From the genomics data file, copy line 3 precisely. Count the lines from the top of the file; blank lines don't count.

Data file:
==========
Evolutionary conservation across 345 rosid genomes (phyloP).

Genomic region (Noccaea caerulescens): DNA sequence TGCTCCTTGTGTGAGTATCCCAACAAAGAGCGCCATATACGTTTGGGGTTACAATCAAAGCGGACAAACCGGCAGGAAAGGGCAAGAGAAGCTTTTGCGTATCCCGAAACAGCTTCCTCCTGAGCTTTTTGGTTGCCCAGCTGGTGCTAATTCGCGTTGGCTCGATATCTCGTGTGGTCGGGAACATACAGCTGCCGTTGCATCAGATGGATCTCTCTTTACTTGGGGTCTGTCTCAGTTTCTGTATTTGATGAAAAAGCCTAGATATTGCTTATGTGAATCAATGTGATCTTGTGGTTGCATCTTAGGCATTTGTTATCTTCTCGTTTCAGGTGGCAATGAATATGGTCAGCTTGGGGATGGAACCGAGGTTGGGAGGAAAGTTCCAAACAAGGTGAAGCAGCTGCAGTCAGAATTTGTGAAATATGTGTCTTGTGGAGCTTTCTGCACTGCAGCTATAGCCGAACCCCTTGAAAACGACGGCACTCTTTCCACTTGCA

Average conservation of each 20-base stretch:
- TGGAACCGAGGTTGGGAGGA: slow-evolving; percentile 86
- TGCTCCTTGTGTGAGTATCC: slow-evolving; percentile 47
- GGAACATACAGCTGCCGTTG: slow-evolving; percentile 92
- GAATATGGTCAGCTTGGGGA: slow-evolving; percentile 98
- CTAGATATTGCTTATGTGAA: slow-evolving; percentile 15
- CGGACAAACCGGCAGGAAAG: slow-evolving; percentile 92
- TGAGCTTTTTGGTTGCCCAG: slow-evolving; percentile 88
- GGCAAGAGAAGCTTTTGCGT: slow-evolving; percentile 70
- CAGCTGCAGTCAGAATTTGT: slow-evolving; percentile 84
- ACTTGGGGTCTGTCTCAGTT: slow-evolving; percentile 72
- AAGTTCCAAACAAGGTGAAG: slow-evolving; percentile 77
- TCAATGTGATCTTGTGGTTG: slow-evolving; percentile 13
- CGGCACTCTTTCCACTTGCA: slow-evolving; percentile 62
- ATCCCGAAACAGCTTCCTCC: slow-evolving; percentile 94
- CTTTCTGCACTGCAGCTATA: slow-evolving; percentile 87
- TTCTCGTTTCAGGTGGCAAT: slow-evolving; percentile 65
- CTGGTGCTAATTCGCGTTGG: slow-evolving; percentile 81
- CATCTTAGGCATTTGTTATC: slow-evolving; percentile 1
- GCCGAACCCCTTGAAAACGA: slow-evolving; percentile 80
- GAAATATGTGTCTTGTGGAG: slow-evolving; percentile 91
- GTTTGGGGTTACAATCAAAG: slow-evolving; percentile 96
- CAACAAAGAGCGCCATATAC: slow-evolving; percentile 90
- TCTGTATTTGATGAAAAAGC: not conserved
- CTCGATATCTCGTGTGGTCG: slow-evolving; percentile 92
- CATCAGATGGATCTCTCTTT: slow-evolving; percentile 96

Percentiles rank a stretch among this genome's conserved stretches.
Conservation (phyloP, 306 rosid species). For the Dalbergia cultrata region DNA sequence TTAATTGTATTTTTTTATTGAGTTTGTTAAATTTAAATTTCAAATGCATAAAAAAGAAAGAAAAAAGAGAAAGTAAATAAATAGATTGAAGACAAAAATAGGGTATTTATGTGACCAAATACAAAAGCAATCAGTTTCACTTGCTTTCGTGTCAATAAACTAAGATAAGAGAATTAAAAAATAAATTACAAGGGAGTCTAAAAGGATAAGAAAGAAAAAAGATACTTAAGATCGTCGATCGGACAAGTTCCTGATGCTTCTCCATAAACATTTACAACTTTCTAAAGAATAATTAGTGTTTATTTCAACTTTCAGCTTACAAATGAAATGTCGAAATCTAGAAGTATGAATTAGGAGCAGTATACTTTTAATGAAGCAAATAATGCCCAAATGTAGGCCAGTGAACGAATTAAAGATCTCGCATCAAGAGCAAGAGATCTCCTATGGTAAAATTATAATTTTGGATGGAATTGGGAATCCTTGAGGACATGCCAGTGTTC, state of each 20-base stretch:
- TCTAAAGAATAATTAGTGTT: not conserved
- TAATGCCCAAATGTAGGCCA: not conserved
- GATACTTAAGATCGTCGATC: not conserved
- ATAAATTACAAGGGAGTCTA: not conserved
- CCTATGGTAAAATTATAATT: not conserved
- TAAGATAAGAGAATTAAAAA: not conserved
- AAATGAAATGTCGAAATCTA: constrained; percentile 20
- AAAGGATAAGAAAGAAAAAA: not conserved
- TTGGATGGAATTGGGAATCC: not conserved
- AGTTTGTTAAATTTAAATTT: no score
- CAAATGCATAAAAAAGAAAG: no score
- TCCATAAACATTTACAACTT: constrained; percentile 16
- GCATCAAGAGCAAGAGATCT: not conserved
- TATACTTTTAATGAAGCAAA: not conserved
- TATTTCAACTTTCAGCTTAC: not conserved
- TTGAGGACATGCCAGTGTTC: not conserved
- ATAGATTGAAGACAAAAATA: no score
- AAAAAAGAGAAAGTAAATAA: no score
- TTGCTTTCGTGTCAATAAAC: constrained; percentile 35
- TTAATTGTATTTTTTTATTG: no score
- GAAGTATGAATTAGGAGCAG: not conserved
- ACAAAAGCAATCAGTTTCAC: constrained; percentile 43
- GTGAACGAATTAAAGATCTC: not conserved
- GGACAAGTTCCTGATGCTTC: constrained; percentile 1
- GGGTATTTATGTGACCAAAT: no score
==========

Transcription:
Average conservation of each 20-base stretch: